The overall objective of this research is to develop a new intervention against inflammation and cell injury in shock and multi-organ failure, one of the most important problems in terms of mortality. The work is based on the new hypothesis, that in shock the pancreatic digestive enzymes play a central role in the development of inflammation, cell dysfunction and organ failure. These extraordinary powerful digestive enzymes are usually retained in the lumen of the intestine as part of normal digestion and they are prevented from entry into the wall of the intestine by the mucosal barrier. But under conditions of ischemia in the intestine and shock, the mucosal barrier becomes permeable and enzymes pass across the mucosal epithelium into the wall of the intestine and from there into other tissue compartments where they rapidly auto-digest healthy tissue. We provide preliminary evidence that blockade of digestive enzymes in the lumen of the intestine is highly effective to reduce inflammation in diverse forms of shock. But little is known about the details of the transport and the action of pancreatic digestive enzymes under shock conditions in order to optimize blockade of the digestive enzymes. In this project we will determine quantitatively with a new microzymographic technique in hemorrhagic shock the transport of digestive enzymes across the intestinal epithelium into the wall of the intestine, into lymphatics, the peritoneal fluid and into the peripheral microcirculation. We will determine to what degree blockade of the digestive enzymes in the lumen of the intestine reduces mortality in shock. Furthermore we will investigate a new hypothesis for the acute cell dysfunctions in shock in form of receptor cleavage by digestive proteases, e.g. cleavage of tight junction proteins as a mechanisms to cause irreversible increase in epithelial or endothelial permeability or insulin resistance due to cleavage of the extracellular domain of insulin receptors. This research will provide essential information for development of a new intervention against multi-organ failure by transient blockade of the pancreatic digestive enzymes.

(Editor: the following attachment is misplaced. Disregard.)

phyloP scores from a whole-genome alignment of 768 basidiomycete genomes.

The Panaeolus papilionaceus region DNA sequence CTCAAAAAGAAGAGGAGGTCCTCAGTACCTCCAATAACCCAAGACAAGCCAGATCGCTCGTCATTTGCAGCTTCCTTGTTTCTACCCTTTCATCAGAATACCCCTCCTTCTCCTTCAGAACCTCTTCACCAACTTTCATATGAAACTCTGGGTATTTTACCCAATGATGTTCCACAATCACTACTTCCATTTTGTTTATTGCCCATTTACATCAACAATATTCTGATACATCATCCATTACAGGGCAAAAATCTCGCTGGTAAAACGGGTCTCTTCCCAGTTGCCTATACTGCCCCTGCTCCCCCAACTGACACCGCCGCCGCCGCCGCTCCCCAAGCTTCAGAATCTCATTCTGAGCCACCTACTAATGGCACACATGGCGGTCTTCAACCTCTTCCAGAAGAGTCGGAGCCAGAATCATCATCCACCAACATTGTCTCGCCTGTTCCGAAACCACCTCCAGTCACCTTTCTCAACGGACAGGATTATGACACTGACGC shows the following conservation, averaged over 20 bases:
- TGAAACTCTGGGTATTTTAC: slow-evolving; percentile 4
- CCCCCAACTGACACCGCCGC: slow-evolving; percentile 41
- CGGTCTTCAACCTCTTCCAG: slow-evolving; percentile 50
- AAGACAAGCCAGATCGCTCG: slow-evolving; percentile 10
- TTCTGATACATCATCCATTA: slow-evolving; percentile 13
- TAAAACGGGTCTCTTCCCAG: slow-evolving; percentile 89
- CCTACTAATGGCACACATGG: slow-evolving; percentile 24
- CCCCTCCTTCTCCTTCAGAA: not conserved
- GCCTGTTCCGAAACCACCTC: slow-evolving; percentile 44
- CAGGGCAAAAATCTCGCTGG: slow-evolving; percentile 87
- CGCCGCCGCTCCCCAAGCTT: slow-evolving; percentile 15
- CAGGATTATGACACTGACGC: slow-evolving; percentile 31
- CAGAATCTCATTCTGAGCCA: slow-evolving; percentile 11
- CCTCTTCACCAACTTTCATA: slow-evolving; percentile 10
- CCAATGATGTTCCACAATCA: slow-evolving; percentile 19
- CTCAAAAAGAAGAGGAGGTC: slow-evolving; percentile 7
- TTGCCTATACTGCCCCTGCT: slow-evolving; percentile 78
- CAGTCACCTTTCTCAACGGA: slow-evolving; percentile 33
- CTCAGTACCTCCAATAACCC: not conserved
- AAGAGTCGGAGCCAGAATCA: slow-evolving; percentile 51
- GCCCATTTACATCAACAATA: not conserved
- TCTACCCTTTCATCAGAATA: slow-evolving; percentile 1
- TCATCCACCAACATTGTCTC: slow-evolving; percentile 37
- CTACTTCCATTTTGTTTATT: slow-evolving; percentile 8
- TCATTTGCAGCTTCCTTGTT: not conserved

National Institute of Health (NIH)
National Institute of General Medical Sciences (NIGMS)
Research Project (R01)
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Surgery, Anesthesiology and Trauma Study Section (SAT)
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Somers, Scott D
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University of California San Diego
Engineering (All Types)
Schools of Arts and Sciences
La Jolla
United States
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DeLano, Frank A; Chow, Jason; Schmid-Schönbein, Geert W (2017) Volatile Decay Products in Breath During Peritonitis Shock are Attenuated by Enteral Blockade of Pancreatic Digestive Proteases. Shock 48:571-575
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Mazor, Rafi; Schmid-Schönbein, Geert W (2015) Proteolytic receptor cleavage in the pathogenesis of blood rheology and co-morbidities in metabolic syndrome. Early forms of autodigestion. Biorheology 52:337-52